Publisher’s Spotlight: TBW Books
This month is all about books on Lenscratch. In order to understand the contemporary photo book landscape, we are interviewing and celebrating significant photography book publishers, large and small, who are elevating photographs on the page through design and unique presentation. We are so grateful for the time and energies these publishers have extended to share their perspectives, missions, and most importantly, their books.
In my first year of grad school, I was introduced to TBW Books through a visiting lecture by Paul Schiek. He showed up to our San Fransisco classroom with bags of books in various stages of development. It was eye-opening to see the formality of a finished book with all its sleek imagery, graphic design, and smell of fresh ink, brought down to earth through loose photographs, torn pages, and hand-written notes. We could physically see how a book can materialize through collaboration, imperfection, and trial-and-error. Through this interview, I am happy to learn more about the history of TBW and about exciting launches on the horizon. – Tracy L. Chandler
TBW Books is an independent photography book publishing company founded in 2006 by Paul Schiek.The company produces beautifully printed and designed books by some of the world’s most renowned and acclaimed artists working in the field of photography, past and present. In addition to yearly four-book Annual Series collections, TBW Books releases a tightly curated offering of monographs and special editions.
Follow TBW Books on Instagram: @tbwbooks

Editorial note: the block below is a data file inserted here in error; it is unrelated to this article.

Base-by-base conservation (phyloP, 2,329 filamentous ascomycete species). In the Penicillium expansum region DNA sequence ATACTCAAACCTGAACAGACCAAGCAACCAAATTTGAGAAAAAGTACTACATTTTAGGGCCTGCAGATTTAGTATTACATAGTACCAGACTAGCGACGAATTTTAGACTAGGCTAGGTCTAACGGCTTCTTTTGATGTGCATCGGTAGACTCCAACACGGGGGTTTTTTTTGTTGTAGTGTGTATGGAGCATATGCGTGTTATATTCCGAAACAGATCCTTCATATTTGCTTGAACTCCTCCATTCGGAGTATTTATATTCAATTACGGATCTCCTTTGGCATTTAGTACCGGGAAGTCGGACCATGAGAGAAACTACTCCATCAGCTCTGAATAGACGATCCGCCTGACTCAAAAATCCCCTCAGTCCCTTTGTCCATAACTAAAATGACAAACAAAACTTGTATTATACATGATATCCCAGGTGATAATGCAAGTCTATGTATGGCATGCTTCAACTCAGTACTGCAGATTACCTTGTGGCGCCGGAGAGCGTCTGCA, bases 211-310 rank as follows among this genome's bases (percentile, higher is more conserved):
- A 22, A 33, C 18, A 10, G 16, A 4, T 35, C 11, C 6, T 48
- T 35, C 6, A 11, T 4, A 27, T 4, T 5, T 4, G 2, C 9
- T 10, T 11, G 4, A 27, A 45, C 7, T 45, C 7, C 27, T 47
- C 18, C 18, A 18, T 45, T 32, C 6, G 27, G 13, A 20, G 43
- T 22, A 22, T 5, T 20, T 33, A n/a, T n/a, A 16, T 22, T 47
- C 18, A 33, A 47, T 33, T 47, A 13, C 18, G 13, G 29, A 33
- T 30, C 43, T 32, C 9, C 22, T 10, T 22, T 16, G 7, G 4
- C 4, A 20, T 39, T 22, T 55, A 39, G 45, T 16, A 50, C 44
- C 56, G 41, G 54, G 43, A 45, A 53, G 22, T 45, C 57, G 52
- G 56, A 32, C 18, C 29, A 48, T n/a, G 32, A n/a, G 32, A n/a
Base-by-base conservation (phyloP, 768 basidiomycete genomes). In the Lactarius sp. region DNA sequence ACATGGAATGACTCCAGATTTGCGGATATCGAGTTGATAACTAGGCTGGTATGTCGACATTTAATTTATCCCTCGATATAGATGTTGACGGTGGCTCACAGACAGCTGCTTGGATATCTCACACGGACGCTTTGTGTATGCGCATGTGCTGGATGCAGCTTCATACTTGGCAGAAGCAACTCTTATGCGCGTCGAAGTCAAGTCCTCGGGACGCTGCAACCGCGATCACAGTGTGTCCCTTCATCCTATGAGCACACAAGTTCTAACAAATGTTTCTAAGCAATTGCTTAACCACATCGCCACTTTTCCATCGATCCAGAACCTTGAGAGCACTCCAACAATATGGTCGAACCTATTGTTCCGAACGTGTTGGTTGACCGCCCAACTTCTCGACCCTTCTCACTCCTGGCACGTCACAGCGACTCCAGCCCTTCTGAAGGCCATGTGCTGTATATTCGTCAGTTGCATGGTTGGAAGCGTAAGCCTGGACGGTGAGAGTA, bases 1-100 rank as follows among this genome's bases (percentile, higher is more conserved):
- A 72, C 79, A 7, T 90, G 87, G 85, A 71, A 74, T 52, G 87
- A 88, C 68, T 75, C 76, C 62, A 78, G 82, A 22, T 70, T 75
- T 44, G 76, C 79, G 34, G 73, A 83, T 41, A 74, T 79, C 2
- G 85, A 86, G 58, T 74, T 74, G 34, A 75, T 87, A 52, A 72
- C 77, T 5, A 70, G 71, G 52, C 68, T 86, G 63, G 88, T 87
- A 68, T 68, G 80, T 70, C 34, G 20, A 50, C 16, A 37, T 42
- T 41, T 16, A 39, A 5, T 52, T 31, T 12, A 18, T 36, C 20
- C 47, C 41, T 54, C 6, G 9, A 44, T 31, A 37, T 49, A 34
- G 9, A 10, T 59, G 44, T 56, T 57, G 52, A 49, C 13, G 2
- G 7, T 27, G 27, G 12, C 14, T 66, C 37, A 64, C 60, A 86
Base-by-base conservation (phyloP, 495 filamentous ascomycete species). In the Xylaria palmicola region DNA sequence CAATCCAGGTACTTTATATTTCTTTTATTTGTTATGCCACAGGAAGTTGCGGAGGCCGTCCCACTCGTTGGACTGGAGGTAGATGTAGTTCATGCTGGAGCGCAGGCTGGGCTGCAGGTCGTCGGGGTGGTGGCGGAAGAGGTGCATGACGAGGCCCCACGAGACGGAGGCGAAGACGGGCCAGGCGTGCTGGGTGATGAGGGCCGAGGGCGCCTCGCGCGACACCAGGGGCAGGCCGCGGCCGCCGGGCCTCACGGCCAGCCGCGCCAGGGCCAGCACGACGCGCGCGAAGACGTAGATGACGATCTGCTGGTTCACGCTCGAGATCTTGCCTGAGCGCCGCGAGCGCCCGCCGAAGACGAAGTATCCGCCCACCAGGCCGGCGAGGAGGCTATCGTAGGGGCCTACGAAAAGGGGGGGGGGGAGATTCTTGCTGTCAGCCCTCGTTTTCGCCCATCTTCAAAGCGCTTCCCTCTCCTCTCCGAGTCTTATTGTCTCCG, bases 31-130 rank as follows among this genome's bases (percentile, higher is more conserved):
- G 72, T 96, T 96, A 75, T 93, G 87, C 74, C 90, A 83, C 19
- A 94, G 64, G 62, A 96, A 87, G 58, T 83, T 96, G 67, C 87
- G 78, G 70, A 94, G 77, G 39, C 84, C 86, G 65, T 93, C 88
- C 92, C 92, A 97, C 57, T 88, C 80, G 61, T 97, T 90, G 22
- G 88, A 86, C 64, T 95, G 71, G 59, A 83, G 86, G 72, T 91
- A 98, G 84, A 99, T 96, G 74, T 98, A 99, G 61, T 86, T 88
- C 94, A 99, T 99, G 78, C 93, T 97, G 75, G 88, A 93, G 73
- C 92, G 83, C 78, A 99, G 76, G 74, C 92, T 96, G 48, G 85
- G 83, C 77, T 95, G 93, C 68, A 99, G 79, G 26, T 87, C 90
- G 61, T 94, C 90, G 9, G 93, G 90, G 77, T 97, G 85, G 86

What was the first book you published, and what did you learn from that experience?
I was making zines and DIY publications for years when I was younger. In my late 20s, I started intensely studying photography books in art school and I became determined to publish them myself. The first “book” I published was a glorified zine for my senior thesis. It was called Good by Angels and I made 500 of them and gave them away.
What is your mission as a publisher?
My mission has always been and always will be to not work for anyone but myself, and to create true art that comes from an honest and loving place that will inspire anyone willing to look.
What are the difficulties that publishers face?
I wouldn’t know where to start in answering this question. What I do is no different from running any independent business, like being a plumber or whatever it might be. I think it’s safe to say that I’m in the deadline and logistics business. Which is not really a fun business to be in most days
Are there any publishing projects that have been particularly meaningful to you?